File Backup vs. Archiving: Why Your Company Needs Both

File backup vs. archiving.  They are not the same and your company needs both. Why? Because you don’t want to be like Mike.

“Our servers have been hacked.  Please tell me you can help get our data back!”

These were the first words Mike said one afternoon when he called our office in a panic.  Someone in Mike’s firm fell victim to a phishing email and their servers and data were being held for ransom. (If you read my last email, you know this is almost impossible for every employee to avoid all the time.)

Thankfully, Mike’s firm has all their servers backed up and archived to our Data Center.  We were able to recover his data in about 15 minutes and he didn’t have to pay the ransom.   The phishing didn’t cause Mike’s firm too much harm because they had a secure system in place for backing up as well as archiving their files.

So, what’s the difference between file backups and file archives?

File Backup vs. File Archive

The terms File Backup and File Archiving, while are used synonymously to mean the same thing, are actually very different.

A file backup is when you make an exact copy of the files you have on a device.  There are many reasons for wanting to backup the data, but the main reasons for creating a file backup is in case you need to recover your files or even an entire hard drive after a data loss event.

A data loss event can be caused by something as simple as accidently deleting a file you didn’t mean to the hard drive failing and becoming unusable or even, in some cases, the entire computer having a system failure.  By having a file backup, you are now able to recover not only the lost file(s), but you could also, in some instances, restore an entire hard drive after a data loss event.  Backups are based around performance where the storage needs to perform well enough to restore data quickly and are created using replication or mirroring and are updated as files change.

A file archive is slightly different from a file backup.  While a backup is a tool used in order to recover data in the case of a data loss event, a file archive is something that isn’t truly used in order to recover data for data loss purposes.  A file archive is a collection of data moved to a repository for long-term retention, to be kept separate for compliance reasons or for moving off primary storage media.   This data is commonly used to create space on devices by off-loading older data while also complying with company policies as well as possible legal reasons and compliances. Unlike a file backup, a file archive is not based around performance and the data is rarely accessed.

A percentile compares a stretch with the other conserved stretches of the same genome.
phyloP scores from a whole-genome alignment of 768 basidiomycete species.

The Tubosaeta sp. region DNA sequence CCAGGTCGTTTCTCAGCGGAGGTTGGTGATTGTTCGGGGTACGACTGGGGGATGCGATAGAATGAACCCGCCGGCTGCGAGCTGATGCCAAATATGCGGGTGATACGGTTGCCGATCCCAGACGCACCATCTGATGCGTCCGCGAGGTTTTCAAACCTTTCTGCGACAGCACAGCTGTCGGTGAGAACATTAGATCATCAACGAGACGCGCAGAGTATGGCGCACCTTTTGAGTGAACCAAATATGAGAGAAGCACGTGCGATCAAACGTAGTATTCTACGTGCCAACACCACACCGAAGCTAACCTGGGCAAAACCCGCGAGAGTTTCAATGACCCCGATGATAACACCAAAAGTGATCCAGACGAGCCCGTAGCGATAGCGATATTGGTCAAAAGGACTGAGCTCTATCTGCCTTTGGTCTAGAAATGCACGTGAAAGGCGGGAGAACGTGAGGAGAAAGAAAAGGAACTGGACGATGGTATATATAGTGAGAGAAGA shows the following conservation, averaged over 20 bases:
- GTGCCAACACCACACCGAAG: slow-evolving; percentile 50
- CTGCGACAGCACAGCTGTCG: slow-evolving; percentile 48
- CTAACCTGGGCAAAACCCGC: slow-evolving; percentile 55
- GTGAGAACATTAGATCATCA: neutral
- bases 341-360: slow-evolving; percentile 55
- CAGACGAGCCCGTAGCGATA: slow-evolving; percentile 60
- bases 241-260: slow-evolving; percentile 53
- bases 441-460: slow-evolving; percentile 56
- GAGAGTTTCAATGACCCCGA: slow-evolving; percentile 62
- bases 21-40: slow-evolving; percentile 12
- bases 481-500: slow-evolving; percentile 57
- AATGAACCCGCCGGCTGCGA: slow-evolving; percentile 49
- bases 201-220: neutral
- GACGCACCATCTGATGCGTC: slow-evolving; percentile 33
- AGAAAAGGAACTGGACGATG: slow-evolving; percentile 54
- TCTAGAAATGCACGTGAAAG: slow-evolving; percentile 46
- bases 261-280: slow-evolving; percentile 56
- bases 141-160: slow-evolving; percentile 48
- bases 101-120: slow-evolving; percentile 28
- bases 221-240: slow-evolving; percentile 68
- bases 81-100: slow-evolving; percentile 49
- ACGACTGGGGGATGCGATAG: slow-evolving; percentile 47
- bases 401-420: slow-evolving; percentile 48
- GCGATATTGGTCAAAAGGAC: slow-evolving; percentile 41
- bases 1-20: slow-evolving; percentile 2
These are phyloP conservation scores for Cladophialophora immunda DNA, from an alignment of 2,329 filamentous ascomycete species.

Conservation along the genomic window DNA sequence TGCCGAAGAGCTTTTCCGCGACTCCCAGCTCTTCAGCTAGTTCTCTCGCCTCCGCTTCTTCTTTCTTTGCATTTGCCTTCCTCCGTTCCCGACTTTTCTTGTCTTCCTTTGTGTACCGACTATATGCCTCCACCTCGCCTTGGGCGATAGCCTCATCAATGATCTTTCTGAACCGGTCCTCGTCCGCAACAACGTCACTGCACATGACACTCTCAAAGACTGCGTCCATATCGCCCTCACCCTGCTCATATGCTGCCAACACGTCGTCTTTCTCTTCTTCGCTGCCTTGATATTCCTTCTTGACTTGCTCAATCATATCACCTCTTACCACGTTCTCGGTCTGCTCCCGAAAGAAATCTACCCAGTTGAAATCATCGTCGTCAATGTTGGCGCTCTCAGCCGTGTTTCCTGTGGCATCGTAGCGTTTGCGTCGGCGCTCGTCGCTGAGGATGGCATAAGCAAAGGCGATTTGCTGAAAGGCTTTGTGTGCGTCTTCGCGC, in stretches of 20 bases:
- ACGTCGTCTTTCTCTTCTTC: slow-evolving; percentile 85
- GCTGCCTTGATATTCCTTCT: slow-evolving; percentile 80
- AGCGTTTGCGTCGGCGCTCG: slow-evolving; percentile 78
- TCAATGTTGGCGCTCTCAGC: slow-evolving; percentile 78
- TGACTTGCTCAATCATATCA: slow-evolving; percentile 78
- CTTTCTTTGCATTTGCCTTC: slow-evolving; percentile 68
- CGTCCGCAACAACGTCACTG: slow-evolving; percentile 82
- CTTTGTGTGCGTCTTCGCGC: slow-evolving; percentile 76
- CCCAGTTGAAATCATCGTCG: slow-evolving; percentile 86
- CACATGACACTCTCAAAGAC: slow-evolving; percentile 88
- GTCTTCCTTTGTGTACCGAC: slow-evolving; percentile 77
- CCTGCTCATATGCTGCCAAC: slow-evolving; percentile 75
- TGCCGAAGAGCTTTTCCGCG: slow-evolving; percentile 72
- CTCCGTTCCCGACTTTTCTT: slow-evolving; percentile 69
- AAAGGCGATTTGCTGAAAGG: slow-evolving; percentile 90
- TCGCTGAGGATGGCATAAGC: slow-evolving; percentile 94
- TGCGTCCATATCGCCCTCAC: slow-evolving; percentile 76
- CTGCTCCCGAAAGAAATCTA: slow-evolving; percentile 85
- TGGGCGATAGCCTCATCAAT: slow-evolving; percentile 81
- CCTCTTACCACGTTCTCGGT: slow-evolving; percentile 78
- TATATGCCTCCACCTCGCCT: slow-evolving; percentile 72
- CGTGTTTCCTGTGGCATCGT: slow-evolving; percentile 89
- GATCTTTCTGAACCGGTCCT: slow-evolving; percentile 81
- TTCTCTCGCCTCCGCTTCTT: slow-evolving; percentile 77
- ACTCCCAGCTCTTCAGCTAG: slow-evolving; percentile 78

File Backup vs. Archiving:  Why you need both

While both processes are very similar and have the same basic principle, they are used during two very different scenarios as well as for two different reasons.  Just as a best practice, a backup should always be taken of your data periodically so that an up-to-date copy of the data is always available in case of a data loss event.  A backup provides you with a quick option to restore the data back to the most recent state (as recent as when the backup was taken).  This way, if there is any data loss, the amount of data loss will be significantly reduced depending on the frequency of the backups.

An archive on the other hand, would normally be done under circumstance where disk space is limited, or business policy dictates long term retention.  By default, an archive is not focused on performance like a backup.  It is meant to be a collection of data that is not going to need to be accessed frequently and needs to be retained based on legal or policy guidelines.  Doing both secures your data in the moment and over time.

File Backup vs. Archiving: Where to store your data

Archives tend to be stored using either cloud-based storage options in today’s age of technology.  However, physical storage media such as external hard drives are also used for both backups and archiving. Using physical media opens the door for mishaps: the device gets lost, someone copies over it, it goes down in a power outage or is lost in a fire.   Cloud-based storage is better, but the larger cloud storage companies such as Amazon or Microsoft have these large servers often based outside the U.S.  If you are going to spend the money to use a cloud based data center, why not keep your money and your business local.

Our advanced disaster recovery and backup hardware stationed at our local and secure data centers are designed to protect your bottom line. EMCO never allows you to suffer a lack of productivity due to the failure of vital tech and systems.

We “backup your backup” in a second physical location and environment so that your business is never in danger of data loss. In the event of a disastrous incident, our expert BDR technicians are trained to prevent you from suffering days of lost profits and rebuilding.


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